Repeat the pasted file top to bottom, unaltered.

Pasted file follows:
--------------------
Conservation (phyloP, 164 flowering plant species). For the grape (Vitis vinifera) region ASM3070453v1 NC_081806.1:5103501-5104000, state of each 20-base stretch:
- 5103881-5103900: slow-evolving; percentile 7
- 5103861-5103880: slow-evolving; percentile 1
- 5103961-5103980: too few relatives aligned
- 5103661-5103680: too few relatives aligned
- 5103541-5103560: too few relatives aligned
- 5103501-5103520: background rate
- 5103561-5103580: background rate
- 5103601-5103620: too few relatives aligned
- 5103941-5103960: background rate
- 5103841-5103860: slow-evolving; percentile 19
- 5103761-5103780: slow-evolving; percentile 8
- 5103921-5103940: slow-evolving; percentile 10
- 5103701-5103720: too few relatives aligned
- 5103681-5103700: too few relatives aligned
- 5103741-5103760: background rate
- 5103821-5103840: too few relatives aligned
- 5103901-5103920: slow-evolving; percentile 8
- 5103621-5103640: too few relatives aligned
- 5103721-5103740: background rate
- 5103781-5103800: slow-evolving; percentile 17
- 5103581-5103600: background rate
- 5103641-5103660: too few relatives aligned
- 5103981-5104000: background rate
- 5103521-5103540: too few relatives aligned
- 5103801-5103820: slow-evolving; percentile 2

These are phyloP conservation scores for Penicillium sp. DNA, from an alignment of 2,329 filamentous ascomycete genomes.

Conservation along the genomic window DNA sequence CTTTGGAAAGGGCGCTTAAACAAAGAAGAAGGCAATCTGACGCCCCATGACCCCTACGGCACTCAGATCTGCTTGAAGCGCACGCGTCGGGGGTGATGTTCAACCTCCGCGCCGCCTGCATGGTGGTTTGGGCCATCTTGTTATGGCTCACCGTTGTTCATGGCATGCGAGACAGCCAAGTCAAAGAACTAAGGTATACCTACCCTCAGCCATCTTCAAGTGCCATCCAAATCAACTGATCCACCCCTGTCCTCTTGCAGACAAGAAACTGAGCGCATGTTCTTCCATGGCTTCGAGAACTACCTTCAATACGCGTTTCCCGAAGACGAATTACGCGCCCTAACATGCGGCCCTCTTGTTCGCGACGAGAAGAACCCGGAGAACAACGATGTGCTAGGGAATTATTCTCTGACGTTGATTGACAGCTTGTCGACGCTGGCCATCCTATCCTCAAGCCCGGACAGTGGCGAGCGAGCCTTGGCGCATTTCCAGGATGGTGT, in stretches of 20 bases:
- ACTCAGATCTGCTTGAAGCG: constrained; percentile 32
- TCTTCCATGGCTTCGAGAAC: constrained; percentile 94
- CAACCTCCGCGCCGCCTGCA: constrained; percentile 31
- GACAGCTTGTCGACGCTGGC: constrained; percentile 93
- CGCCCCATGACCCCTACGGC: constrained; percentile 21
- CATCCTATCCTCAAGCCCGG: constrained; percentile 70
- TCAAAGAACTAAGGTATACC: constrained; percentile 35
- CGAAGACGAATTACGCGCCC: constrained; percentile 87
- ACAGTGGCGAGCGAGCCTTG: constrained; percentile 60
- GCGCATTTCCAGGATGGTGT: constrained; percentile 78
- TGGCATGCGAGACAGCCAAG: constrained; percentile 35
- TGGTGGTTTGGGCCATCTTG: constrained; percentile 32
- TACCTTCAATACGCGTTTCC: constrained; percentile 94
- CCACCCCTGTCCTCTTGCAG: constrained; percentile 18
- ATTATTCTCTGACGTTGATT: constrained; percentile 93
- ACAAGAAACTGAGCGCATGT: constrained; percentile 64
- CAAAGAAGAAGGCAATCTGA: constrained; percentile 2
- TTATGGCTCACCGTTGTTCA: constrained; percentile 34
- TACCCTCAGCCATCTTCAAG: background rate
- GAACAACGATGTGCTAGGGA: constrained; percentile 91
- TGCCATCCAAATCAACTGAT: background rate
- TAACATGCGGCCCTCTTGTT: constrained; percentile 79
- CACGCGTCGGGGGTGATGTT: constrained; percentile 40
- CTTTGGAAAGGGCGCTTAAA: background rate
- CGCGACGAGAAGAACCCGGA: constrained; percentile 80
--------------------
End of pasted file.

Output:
Conservation (phyloP, 164 flowering plant species). For the grape (Vitis vinifera) region ASM3070453v1 NC_081806.1:5103501-5104000, state of each 20-base stretch:
- 5103881-5103900: slow-evolving; percentile 7
- 5103861-5103880: slow-evolving; percentile 1
- 5103961-5103980: too few relatives aligned
- 5103661-5103680: too few relatives aligned
- 5103541-5103560: too few relatives aligned
- 5103501-5103520: background rate
- 5103561-5103580: background rate
- 5103601-5103620: too few relatives aligned
- 5103941-5103960: background rate
- 5103841-5103860: slow-evolving; percentile 19
- 5103761-5103780: slow-evolving; percentile 8
- 5103921-5103940: slow-evolving; percentile 10
- 5103701-5103720: too few relatives aligned
- 5103681-5103700: too few relatives aligned
- 5103741-5103760: background rate
- 5103821-5103840: too few relatives aligned
- 5103901-5103920: slow-evolving; percentile 8
- 5103621-5103640: too few relatives aligned
- 5103721-5103740: background rate
- 5103781-5103800: slow-evolving; percentile 17
- 5103581-5103600: background rate
- 5103641-5103660: too few relatives aligned
- 5103981-5104000: background rate
- 5103521-5103540: too few relatives aligned
- 5103801-5103820: slow-evolving; percentile 2

These are phyloP conservation scores for Penicillium sp. DNA, from an alignment of 2,329 filamentous ascomycete genomes.

Conservation along the genomic window DNA sequence CTTTGGAAAGGGCGCTTAAACAAAGAAGAAGGCAATCTGACGCCCCATGACCCCTACGGCACTCAGATCTGCTTGAAGCGCACGCGTCGGGGGTGATGTTCAACCTCCGCGCCGCCTGCATGGTGGTTTGGGCCATCTTGTTATGGCTCACCGTTGTTCATGGCATGCGAGACAGCCAAGTCAAAGAACTAAGGTATACCTACCCTCAGCCATCTTCAAGTGCCATCCAAATCAACTGATCCACCCCTGTCCTCTTGCAGACAAGAAACTGAGCGCATGTTCTTCCATGGCTTCGAGAACTACCTTCAATACGCGTTTCCCGAAGACGAATTACGCGCCCTAACATGCGGCCCTCTTGTTCGCGACGAGAAGAACCCGGAGAACAACGATGTGCTAGGGAATTATTCTCTGACGTTGATTGACAGCTTGTCGACGCTGGCCATCCTATCCTCAAGCCCGGACAGTGGCGAGCGAGCCTTGGCGCATTTCCAGGATGGTGT, in stretches of 20 bases:
- ACTCAGATCTGCTTGAAGCG: constrained; percentile 32
- TCTTCCATGGCTTCGAGAAC: constrained; percentile 94
- CAACCTCCGCGCCGCCTGCA: constrained; percentile 31
- GACAGCTTGTCGACGCTGGC: constrained; percentile 93
- CGCCCCATGACCCCTACGGC: constrained; percentile 21
- CATCCTATCCTCAAGCCCGG: constrained; percentile 70
- TCAAAGAACTAAGGTATACC: constrained; percentile 35
- CGAAGACGAATTACGCGCCC: constrained; percentile 87
- ACAGTGGCGAGCGAGCCTTG: constrained; percentile 60
- GCGCATTTCCAGGATGGTGT: constrained; percentile 78
- TGGCATGCGAGACAGCCAAG: constrained; percentile 35
- TGGTGGTTTGGGCCATCTTG: constrained; percentile 32
- TACCTTCAATACGCGTTTCC: constrained; percentile 94
- CCACCCCTGTCCTCTTGCAG: constrained; percentile 18
- ATTATTCTCTGACGTTGATT: constrained; percentile 93
- ACAAGAAACTGAGCGCATGT: constrained; percentile 64
- CAAAGAAGAAGGCAATCTGA: constrained; percentile 2
- TTATGGCTCACCGTTGTTCA: constrained; percentile 34
- TACCCTCAGCCATCTTCAAG: background rate
- GAACAACGATGTGCTAGGGA: constrained; percentile 91
- TGCCATCCAAATCAACTGAT: background rate
- TAACATGCGGCCCTCTTGTT: constrained; percentile 79
- CACGCGTCGGGGGTGATGTT: constrained; percentile 40
- CTTTGGAAAGGGCGCTTAAA: background rate
- CGCGACGAGAAGAACCCGGA: constrained; percentile 80